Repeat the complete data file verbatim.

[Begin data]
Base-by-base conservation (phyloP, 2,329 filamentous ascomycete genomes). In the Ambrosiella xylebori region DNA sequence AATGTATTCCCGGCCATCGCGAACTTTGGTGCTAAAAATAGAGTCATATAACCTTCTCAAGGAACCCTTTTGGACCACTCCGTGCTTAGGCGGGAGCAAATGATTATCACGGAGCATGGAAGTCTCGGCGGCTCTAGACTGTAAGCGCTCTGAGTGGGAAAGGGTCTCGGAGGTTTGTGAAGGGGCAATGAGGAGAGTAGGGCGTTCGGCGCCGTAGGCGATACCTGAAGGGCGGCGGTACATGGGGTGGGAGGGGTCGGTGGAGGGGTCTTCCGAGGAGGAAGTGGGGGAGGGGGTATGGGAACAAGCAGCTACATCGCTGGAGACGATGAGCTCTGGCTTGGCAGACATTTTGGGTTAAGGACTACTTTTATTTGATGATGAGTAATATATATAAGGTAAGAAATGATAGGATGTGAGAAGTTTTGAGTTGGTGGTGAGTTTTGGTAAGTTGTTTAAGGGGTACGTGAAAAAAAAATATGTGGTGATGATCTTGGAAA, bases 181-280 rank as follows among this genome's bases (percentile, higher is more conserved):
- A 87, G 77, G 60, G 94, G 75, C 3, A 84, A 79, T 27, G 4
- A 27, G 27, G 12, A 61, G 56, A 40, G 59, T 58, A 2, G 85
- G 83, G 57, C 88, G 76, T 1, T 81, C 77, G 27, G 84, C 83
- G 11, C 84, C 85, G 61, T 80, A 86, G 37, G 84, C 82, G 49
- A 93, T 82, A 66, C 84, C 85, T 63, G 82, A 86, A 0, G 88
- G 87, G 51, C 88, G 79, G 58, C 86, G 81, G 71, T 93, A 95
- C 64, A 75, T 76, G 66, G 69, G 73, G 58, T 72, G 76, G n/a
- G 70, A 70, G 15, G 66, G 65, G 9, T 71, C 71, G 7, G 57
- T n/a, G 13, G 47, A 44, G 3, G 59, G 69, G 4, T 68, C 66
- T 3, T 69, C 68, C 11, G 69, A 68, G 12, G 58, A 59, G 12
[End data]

Base-by-base conservation (phyloP, 2,329 filamentous ascomycete genomes). In the Ambrosiella xylebori region DNA sequence AATGTATTCCCGGCCATCGCGAACTTTGGTGCTAAAAATAGAGTCATATAACCTTCTCAAGGAACCCTTTTGGACCACTCCGTGCTTAGGCGGGAGCAAATGATTATCACGGAGCATGGAAGTCTCGGCGGCTCTAGACTGTAAGCGCTCTGAGTGGGAAAGGGTCTCGGAGGTTTGTGAAGGGGCAATGAGGAGAGTAGGGCGTTCGGCGCCGTAGGCGATACCTGAAGGGCGGCGGTACATGGGGTGGGAGGGGTCGGTGGAGGGGTCTTCCGAGGAGGAAGTGGGGGAGGGGGTATGGGAACAAGCAGCTACATCGCTGGAGACGATGAGCTCTGGCTTGGCAGACATTTTGGGTTAAGGACTACTTTTATTTGATGATGAGTAATATATATAAGGTAAGAAATGATAGGATGTGAGAAGTTTTGAGTTGGTGGTGAGTTTTGGTAAGTTGTTTAAGGGGTACGTGAAAAAAAAATATGTGGTGATGATCTTGGAAA, bases 181-280 rank as follows among this genome's bases (percentile, higher is more conserved):
- A 87, G 77, G 60, G 94, G 75, C 3, A 84, A 79, T 27, G 4
- A 27, G 27, G 12, A 61, G 56, A 40, G 59, T 58, A 2, G 85
- G 83, G 57, C 88, G 76, T 1, T 81, C 77, G 27, G 84, C 83
- G 11, C 84, C 85, G 61, T 80, A 86, G 37, G 84, C 82, G 49
- A 93, T 82, A 66, C 84, C 85, T 63, G 82, A 86, A 0, G 88
- G 87, G 51, C 88, G 79, G 58, C 86, G 81, G 71, T 93, A 95
- C 64, A 75, T 76, G 66, G 69, G 73, G 58, T 72, G 76, G n/a
- G 70, A 70, G 15, G 66, G 65, G 9, T 71, C 71, G 7, G 57
- T n/a, G 13, G 47, A 44, G 3, G 59, G 69, G 4, T 68, C 66
- T 3, T 69, C 68, C 11, G 69, A 68, G 12, G 58, A 59, G 12